- Version control over each component
- Assigned ownership and stewardship of each component
- Impact analysis of a change to existing, defined versions of each component
- Means to track what level of component design is installed at each site
- Generation of a forecast of releases based on vendor activity (i.e. planned hardware obsolescence)
With a large number of projects, the lowest common denominator (what they all have in common) is the make-up of the IT infrastructure. Also stated in the auto analogy, this infrastructure is not only the technology (hardware, applications, routers, servers) but also the business components (service level agreements, contracts, IT direction, financials) and the support components (change management, problem management, configuration management).
A company that takes a “configuration management” centric approach to IT management is one that understands all of the components, and manages the releases of those components. With the components managed, projects simply turn into a focus of altering the IT infrastructure, not re-inventing it. Projects are basically updated versions of each of the components, re-designed to meet a specific business need. As the impacts to the projects are understood, all of the impacted components are bundled together into a single release, which means that they are designed, tested and deployed as a group and not individually. The benefits to the organization to manage five major bundles of releases or 400 individual projects are quite significant. Understand the cost of doing something five or 400 times, such as testing, deploying client approvals. The users are better managed since a schedule of releases can be defined by quarter, or month and the users will know when to expect the updates instead of having to react to the latest individual project.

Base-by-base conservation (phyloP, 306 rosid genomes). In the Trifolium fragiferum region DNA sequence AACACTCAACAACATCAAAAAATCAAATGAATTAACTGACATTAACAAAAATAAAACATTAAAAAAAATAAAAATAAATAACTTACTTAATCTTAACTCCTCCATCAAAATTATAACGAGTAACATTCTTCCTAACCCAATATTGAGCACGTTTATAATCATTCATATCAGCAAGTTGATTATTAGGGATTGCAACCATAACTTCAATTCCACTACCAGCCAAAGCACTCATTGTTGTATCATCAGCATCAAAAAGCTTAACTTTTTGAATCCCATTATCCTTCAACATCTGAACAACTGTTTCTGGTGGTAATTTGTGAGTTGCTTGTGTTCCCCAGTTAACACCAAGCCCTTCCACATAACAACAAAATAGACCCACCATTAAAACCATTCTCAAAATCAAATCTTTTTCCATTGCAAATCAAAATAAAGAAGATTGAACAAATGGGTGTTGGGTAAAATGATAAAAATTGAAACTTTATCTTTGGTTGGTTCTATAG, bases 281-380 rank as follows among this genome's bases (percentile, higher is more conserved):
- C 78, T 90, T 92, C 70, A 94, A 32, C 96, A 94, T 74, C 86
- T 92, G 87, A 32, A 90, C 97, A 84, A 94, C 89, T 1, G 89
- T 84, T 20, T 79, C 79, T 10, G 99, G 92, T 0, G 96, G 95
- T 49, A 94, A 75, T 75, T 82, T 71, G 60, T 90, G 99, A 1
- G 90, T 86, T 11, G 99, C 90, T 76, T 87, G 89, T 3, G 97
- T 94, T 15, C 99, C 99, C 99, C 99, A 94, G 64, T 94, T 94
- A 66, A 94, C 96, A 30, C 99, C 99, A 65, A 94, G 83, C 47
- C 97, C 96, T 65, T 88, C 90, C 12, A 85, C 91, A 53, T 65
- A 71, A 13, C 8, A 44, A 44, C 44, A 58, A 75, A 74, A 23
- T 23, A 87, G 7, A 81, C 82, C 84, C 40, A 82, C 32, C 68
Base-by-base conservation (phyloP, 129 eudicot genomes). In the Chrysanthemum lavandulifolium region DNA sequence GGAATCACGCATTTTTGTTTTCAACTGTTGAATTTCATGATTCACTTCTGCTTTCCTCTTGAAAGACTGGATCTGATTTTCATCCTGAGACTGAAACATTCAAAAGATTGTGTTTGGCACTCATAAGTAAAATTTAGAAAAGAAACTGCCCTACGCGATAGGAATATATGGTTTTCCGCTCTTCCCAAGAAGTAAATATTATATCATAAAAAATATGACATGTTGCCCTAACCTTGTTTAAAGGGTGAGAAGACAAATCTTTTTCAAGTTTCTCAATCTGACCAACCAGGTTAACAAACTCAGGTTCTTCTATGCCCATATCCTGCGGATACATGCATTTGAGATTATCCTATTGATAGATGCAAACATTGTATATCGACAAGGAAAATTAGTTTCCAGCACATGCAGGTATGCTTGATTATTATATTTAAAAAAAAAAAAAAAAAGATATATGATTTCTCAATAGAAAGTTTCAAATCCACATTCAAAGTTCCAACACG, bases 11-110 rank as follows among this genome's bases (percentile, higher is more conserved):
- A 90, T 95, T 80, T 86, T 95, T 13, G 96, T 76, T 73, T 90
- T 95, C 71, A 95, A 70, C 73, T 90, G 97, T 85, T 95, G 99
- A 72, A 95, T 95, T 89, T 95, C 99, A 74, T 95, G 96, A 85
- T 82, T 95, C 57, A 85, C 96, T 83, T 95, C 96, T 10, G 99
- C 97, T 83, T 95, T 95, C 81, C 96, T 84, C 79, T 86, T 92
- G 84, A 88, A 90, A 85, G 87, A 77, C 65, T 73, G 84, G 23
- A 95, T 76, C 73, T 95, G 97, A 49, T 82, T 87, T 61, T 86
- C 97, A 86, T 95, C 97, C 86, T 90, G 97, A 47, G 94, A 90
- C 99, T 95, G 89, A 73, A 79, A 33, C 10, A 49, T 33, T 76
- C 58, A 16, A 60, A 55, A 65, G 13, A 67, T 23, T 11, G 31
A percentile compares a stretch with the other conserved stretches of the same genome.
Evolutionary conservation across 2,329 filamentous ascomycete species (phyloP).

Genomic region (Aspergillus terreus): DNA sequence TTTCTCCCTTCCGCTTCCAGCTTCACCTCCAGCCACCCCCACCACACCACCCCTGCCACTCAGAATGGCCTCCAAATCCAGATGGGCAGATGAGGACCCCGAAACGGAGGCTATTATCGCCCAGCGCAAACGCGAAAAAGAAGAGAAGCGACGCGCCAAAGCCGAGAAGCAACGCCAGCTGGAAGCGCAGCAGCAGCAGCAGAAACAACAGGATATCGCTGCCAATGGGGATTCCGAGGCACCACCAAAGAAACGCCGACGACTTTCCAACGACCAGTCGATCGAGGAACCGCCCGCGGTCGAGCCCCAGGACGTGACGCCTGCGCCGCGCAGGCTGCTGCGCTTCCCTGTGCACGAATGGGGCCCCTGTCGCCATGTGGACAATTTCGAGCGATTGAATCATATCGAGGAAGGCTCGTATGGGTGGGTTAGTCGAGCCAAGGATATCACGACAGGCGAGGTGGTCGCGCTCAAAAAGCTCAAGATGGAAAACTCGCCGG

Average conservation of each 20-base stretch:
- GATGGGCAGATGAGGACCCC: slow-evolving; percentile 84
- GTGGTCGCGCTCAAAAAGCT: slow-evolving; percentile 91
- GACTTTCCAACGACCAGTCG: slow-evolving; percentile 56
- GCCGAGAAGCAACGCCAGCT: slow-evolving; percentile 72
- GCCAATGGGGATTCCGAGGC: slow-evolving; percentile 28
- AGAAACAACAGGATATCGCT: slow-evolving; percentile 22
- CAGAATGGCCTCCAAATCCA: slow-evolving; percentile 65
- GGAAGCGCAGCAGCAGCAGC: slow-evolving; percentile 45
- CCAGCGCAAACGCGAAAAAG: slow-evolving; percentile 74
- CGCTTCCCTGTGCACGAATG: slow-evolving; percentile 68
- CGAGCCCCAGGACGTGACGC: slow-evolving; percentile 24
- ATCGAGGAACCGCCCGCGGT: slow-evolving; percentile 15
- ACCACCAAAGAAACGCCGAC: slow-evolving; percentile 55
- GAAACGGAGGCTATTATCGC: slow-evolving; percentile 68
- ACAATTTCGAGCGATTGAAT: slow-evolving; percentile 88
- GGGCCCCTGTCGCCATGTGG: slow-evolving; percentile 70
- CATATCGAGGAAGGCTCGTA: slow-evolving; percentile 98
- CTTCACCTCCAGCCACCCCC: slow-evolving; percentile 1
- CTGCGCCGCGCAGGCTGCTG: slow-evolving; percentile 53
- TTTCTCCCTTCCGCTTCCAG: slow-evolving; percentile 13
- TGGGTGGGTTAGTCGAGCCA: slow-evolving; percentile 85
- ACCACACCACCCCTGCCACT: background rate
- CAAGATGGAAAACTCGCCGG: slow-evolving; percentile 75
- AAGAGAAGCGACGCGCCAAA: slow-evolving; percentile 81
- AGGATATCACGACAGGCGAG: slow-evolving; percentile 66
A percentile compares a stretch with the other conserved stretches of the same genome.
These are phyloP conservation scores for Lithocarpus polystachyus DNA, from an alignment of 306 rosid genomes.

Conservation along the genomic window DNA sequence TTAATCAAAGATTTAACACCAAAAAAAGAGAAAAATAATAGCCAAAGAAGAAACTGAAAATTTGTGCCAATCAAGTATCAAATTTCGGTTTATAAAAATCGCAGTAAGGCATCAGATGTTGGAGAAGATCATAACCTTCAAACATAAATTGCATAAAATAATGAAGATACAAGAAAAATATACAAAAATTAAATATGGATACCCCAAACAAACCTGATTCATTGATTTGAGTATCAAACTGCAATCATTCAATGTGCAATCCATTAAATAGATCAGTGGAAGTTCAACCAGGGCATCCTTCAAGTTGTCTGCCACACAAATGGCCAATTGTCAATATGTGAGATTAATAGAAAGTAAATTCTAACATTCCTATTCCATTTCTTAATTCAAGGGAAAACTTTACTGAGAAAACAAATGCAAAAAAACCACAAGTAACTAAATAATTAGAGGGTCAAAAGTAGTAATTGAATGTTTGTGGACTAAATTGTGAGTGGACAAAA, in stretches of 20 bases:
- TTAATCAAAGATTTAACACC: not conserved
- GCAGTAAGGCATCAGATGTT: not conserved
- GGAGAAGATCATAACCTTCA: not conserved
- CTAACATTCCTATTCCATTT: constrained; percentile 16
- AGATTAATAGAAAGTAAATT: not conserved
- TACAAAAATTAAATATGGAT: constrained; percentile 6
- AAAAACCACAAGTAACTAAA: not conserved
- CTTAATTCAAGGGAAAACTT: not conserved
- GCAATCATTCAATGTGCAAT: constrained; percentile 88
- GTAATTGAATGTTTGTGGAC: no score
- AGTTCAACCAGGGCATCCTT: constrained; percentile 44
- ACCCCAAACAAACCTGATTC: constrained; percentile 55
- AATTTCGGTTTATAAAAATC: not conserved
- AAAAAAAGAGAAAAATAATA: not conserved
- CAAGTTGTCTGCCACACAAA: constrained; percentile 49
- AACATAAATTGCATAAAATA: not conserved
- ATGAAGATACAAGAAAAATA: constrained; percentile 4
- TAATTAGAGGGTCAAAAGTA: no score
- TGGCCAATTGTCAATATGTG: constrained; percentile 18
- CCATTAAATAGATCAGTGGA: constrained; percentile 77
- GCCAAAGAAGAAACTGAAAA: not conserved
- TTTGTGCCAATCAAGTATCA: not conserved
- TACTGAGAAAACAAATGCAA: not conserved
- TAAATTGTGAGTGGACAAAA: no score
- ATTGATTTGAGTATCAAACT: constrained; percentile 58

Matrix Management. With the “project centric” view each project incorporates a project team of individuals to design, test and deploy. These teams usually come out of a functional organizational model, where the engineers are grouped, process development teams, human resource capabilities, etc. As stated in the PMBOK®, there is limited value in executing such a structure. The goal is to assist the organization in transitioning from the functional to a matrixed (i.e. weak, balanced, strong) organizational structure. One approach for this transformation is to map the capabilities to both the infrastructure breakdown along with mapping the capabilities to the release management phases (activities). This ensures that your governance model is integrated with what is being managed (infrastructure) and how you are managing releases (release management). Having a single release management own the “project management” responsibly from planning though deployment and mapping the team by the WBS of release management and the ownership of the components will result in a balance matrix model. This can also be achieved without undergoing a reorganization, but by applying the teams into a different framework.
Studies indicate that nearly 70 percent of major IT projects fail to meet significant user expectations, are late, or are over budget. Up-front reconciliation of objectives, scope, deadlines, expectations, budgets and responsibilities emerge as significant issues. A primary mistake made by project managers is to charge ahead with a new technology without reconciling these key issues.